If you are here, visit the main site: MarylandFilms.com: Independent Film & Acting News for Maryland, DC, and the Surrounding Areas

16mm

Super16, SUper16mm, S!6

ULTRA16, ULTRA16mm, Ultra 16mm, Ultra 16, U16, U16mm

R16 – aka 16mm, Regular 16, Standard 16

S16 – aka Super16, Super 16mm, Super 16, Super16mm

U16 – aka Ultra16, Ultra 16mm, Ultra 16, Ultra16mm

With R16, all you get is a 1:1.37 ratio. It's a decent format when shooting for NTSC television, but not very good for blowing up to 35mm or for HDTV.

With S16, you get a 1:1.66 ratio. It's used primarily for shooting HDTV or, with some cropping, blowing up to 35mm.

With U16, you get a 1:1.85 ratio. It can be blown up to 35mm without cropping. It can be converted to S16/HDTV with slight cropping on the sides. And, because the areas in gray still capture picture, remain R16/NTSC without any cropping.

Total R16 1:1.37 Area:

R16 covers an area:
7.5mm x 10.4mm = 78mm

When converted to 1:1.33 ratio for NTSC, the area used is 96% of the total format:
7.5mm x 10mm = 75mm

When cropped to 1:1.85 ratio for blowups to 35mm, the area used is 72% of the total format:
My math says: 5.4mm x 10mm = 54mm
*But I've found other to say: 
5.21mm x 9.60mm = 50mm2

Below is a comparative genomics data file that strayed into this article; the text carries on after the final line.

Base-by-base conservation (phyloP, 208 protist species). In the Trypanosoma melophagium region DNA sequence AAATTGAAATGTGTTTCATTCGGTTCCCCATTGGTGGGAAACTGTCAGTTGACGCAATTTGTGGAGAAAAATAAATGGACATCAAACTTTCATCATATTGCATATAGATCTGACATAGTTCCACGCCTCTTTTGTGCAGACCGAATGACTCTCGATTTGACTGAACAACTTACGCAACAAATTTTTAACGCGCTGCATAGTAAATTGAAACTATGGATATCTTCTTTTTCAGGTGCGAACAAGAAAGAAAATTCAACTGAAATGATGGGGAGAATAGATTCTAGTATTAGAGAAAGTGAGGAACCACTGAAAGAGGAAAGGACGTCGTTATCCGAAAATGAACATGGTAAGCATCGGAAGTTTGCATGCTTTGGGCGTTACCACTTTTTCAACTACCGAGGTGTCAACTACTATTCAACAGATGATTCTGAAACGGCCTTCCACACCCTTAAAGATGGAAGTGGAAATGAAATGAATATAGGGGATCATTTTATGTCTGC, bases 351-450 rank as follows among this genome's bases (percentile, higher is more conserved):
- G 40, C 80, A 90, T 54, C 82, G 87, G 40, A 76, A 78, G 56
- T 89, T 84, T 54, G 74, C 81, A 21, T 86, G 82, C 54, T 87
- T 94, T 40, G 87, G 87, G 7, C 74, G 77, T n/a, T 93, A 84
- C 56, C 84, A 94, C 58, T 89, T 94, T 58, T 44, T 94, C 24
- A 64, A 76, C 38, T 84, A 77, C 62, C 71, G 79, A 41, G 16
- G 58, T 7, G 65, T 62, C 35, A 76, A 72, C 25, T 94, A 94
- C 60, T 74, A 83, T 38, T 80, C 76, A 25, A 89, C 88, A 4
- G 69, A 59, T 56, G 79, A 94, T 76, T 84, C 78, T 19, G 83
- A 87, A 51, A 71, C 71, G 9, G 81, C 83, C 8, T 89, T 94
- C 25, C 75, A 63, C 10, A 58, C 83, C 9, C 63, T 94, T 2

= 64% of total format)

When cropped to 16:9 ratio for transfers to HDTV, the area used is 88% of the total format:
My math says: 6.6mm x 10mm = 66mm
*But I've found other to say: 
5.25mm x 9.35mm = 49.1mm2 
=
63% of total format)

Total S16 1:1.66 Area:

S16 covers an area:
7.5mm x 12.4mm = 93mm

When converted to 1:1.33 ratio for NTSC, the area used is 80% of the total format:
7.5mm x 10mm = 75mm

When converted to 1:1.85 ratio for blowups to 35mm, the area used is 83% of the total format:
6.46mm x 11.95mm = 77.2mm2

When converted to 16:9 ratio for transfers to HDTV, the area used is 86.3% of the total format:
6.72mm x 11.95mm = 80.3mm2

Total U16 1:1.85 Area:

U16 covers two areas
Excluding gray R16 areas:
6.23mm x 11.8mm = 73.5mm

Including gray R16 areas:
(7.5mm x 10.4mm) + (1.4mm x (7.5mm – 1.27mm))
= 83.7mm